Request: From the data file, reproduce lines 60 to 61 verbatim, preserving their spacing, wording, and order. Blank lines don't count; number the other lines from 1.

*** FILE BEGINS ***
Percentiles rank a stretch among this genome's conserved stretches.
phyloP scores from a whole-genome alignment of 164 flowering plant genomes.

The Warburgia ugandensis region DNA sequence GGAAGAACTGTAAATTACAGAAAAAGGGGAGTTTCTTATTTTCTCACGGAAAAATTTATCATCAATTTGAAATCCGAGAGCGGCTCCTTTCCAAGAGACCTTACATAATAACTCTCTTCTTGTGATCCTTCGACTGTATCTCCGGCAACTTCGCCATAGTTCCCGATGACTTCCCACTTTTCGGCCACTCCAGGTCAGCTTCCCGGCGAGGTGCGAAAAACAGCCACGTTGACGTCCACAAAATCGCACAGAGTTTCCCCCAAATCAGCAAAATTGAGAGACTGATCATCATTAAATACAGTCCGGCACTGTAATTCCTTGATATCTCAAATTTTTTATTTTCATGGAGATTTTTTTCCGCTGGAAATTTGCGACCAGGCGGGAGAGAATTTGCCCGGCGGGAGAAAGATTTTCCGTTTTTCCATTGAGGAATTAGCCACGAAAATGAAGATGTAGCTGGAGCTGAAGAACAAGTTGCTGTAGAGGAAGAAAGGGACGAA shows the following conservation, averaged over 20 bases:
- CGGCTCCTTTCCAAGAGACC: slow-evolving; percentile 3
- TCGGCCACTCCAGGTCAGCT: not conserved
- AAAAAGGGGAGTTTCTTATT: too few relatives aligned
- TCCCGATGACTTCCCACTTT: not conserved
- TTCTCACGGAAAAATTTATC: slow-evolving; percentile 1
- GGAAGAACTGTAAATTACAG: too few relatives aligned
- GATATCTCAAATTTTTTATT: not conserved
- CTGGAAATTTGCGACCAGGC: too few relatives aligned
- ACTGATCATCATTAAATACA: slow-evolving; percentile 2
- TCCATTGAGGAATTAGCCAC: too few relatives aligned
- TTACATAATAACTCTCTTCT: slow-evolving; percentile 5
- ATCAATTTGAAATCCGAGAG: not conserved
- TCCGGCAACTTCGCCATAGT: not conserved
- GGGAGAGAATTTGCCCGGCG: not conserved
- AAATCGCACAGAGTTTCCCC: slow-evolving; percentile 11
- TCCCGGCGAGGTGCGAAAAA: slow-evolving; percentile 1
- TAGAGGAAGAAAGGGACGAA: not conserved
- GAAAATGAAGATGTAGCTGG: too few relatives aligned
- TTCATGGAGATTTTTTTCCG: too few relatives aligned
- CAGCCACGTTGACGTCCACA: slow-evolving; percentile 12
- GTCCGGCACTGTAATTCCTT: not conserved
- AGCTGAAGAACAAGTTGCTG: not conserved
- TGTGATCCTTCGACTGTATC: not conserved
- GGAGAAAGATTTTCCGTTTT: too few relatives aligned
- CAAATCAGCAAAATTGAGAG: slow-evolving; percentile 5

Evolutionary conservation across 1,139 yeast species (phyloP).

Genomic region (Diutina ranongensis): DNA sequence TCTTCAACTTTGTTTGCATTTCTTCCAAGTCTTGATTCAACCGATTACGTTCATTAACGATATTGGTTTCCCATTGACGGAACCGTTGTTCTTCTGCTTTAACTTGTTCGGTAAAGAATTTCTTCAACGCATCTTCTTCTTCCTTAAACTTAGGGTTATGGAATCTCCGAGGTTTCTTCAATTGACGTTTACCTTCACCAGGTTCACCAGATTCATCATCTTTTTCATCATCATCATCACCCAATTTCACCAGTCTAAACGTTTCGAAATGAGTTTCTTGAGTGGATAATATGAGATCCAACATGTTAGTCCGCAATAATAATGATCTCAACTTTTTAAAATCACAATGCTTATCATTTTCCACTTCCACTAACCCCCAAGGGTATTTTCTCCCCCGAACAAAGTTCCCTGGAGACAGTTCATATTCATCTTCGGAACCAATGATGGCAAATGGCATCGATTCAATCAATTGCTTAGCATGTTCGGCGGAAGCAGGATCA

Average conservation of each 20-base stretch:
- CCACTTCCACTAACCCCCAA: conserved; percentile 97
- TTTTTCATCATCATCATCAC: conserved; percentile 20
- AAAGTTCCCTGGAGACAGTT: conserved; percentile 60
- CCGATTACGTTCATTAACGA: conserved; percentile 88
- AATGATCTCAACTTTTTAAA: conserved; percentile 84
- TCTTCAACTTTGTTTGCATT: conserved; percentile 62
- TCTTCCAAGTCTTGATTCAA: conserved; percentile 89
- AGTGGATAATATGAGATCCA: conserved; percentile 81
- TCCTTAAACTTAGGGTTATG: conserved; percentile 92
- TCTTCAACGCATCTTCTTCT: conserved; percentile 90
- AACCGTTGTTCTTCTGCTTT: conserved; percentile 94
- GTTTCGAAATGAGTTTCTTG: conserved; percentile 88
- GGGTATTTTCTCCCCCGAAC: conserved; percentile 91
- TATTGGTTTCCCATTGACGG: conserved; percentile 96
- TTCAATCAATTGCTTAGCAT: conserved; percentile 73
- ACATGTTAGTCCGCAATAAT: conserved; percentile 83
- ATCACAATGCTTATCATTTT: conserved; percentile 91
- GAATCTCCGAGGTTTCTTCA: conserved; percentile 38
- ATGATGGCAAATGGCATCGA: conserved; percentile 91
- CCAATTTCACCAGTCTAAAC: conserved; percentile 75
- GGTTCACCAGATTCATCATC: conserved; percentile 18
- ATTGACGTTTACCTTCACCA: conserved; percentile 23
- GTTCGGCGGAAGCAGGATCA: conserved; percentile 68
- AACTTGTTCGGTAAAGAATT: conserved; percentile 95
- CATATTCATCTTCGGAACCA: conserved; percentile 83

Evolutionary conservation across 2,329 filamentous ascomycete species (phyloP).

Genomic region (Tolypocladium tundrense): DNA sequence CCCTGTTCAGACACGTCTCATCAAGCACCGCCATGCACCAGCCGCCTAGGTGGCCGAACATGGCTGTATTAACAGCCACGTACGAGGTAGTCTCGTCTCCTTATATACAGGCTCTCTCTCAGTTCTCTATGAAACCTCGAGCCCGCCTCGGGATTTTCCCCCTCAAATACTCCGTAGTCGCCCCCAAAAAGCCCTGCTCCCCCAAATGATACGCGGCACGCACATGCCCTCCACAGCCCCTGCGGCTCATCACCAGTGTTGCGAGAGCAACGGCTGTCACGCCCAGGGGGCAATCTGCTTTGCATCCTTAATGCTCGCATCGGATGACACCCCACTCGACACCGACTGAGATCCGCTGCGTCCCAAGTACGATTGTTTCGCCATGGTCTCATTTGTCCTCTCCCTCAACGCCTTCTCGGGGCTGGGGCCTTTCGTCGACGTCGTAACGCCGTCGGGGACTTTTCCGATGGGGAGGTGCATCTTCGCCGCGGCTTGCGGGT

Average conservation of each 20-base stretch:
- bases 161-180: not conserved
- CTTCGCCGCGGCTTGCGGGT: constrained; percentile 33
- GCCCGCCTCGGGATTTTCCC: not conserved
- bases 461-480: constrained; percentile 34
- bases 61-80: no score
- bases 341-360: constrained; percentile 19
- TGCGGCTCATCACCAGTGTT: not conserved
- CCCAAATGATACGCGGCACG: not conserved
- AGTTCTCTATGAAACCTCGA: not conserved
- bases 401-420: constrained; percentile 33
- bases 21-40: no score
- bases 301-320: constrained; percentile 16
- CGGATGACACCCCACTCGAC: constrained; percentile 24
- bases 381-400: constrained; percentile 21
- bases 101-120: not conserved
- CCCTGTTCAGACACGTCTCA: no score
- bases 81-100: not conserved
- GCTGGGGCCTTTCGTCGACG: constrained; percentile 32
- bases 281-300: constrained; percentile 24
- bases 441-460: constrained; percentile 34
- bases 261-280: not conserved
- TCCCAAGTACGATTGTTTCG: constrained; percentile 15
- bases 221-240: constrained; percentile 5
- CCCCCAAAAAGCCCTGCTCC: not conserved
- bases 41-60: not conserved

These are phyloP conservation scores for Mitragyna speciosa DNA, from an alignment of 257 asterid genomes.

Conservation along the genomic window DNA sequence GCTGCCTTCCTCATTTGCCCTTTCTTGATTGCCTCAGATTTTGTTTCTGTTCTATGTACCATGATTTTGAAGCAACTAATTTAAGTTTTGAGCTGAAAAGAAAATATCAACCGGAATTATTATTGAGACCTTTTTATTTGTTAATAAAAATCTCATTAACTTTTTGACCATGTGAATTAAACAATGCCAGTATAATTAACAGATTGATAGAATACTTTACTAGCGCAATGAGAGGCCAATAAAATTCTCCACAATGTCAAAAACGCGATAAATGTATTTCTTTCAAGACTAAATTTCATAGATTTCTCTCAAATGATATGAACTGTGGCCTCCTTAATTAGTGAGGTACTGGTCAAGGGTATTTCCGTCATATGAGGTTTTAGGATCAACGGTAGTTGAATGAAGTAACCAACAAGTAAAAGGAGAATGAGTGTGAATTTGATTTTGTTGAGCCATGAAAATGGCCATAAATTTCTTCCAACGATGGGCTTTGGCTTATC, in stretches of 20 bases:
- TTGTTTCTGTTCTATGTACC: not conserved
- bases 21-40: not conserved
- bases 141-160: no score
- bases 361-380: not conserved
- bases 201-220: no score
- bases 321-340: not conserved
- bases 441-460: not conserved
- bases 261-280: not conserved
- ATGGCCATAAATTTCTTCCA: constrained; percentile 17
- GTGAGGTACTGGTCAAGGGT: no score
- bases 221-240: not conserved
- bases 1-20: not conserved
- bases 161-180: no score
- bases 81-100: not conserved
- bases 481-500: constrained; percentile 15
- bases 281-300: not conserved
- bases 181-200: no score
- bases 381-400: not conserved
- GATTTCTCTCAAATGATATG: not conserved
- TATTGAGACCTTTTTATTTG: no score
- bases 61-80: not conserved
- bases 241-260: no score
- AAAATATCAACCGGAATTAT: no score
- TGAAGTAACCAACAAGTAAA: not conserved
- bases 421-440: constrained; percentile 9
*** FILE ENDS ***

- bases 161-180: not conserved
- CTTCGCCGCGGCTTGCGGGT: constrained; percentile 33